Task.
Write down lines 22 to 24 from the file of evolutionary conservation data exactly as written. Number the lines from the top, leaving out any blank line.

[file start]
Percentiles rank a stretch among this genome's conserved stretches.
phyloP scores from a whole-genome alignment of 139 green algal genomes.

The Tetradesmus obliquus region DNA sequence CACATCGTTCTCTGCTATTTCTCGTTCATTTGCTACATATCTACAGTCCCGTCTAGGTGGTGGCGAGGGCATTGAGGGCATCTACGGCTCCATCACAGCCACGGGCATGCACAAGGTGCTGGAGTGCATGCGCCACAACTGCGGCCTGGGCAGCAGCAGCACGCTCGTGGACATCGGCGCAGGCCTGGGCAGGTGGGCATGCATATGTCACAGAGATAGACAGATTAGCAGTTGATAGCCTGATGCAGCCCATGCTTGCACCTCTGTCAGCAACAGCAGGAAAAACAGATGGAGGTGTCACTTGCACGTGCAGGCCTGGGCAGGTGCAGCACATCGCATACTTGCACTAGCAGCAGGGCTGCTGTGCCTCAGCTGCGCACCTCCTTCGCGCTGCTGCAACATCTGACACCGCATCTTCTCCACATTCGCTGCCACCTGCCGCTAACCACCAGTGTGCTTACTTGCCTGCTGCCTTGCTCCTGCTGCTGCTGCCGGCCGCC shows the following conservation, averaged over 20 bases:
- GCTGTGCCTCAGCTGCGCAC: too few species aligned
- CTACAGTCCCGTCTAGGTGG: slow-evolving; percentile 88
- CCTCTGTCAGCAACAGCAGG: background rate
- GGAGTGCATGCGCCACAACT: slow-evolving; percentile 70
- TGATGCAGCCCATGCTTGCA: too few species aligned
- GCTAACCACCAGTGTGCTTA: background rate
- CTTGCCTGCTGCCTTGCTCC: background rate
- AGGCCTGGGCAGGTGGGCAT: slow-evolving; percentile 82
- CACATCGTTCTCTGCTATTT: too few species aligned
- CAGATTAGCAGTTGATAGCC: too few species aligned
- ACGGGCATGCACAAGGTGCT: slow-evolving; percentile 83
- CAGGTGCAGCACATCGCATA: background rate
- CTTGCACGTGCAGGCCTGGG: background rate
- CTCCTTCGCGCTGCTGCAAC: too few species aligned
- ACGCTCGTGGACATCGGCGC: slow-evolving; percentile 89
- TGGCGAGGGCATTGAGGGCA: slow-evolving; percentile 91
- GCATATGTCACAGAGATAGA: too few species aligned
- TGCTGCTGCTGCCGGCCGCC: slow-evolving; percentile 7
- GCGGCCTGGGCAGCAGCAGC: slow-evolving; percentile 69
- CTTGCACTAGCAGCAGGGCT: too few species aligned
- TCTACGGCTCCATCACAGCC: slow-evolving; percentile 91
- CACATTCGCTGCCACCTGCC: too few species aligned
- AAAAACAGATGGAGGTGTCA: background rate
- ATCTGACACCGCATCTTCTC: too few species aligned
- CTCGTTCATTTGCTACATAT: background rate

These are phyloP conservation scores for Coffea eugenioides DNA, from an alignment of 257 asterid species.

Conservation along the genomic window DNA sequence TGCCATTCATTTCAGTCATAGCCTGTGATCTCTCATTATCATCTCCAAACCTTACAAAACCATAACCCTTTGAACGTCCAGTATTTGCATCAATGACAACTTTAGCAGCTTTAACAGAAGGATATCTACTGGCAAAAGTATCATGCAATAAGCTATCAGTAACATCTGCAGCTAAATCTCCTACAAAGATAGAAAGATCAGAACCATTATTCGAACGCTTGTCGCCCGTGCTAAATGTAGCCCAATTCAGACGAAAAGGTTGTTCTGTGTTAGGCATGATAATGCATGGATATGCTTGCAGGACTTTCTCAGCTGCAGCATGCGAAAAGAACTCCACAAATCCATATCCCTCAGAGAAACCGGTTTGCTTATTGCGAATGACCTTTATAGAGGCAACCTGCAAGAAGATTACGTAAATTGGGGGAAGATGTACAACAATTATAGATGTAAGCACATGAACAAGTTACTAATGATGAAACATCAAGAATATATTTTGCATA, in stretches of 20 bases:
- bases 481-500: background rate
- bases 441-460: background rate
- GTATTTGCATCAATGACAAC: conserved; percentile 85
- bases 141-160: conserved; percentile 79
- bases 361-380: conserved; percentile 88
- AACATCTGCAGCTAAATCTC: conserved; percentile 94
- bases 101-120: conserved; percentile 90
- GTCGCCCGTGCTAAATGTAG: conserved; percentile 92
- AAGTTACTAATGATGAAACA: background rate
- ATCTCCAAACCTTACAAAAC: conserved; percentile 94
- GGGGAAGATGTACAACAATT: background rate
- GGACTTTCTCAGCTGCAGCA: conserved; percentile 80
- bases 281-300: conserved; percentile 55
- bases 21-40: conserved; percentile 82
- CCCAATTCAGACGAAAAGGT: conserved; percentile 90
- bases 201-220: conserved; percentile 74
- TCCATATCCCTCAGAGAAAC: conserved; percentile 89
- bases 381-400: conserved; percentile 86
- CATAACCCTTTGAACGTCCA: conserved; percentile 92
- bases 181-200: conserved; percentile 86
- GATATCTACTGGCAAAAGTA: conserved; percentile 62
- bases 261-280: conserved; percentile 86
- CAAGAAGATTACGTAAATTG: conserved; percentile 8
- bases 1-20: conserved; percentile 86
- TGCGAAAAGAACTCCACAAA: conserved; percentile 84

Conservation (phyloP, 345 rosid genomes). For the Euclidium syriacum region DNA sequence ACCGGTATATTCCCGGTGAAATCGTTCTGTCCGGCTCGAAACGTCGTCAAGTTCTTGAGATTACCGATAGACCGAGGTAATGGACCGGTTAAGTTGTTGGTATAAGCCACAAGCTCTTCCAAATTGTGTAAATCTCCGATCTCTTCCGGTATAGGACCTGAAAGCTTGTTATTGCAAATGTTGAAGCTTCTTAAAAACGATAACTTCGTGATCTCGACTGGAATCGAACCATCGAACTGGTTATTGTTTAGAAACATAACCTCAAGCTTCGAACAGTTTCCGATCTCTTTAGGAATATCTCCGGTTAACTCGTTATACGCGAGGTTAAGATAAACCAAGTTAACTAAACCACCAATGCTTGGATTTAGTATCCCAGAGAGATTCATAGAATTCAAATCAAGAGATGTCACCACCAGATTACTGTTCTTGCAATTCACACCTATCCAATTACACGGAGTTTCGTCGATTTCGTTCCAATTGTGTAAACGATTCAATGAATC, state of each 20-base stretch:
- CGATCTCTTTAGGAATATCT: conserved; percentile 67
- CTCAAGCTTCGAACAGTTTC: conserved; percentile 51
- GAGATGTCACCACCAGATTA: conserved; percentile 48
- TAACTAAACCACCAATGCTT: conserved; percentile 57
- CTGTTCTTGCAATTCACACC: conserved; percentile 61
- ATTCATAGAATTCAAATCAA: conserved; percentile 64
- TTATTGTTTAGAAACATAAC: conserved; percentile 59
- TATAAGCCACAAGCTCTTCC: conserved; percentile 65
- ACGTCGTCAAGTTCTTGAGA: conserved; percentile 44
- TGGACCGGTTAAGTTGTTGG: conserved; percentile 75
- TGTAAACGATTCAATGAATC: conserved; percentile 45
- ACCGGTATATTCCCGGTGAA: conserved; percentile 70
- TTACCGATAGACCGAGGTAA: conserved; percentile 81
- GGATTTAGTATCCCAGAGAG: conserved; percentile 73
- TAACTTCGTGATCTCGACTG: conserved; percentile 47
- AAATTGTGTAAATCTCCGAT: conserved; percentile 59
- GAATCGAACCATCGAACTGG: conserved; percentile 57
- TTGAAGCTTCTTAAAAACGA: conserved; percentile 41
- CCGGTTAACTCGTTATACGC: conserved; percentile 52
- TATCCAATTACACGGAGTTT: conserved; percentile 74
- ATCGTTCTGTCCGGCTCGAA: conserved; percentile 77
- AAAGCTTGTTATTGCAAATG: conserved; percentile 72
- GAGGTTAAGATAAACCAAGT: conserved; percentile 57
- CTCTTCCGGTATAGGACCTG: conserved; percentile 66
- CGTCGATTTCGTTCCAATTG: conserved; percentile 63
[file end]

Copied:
- GCGGCCTGGGCAGCAGCAGC: slow-evolving; percentile 69
- CTTGCACTAGCAGCAGGGCT: too few species aligned
- TCTACGGCTCCATCACAGCC: slow-evolving; percentile 91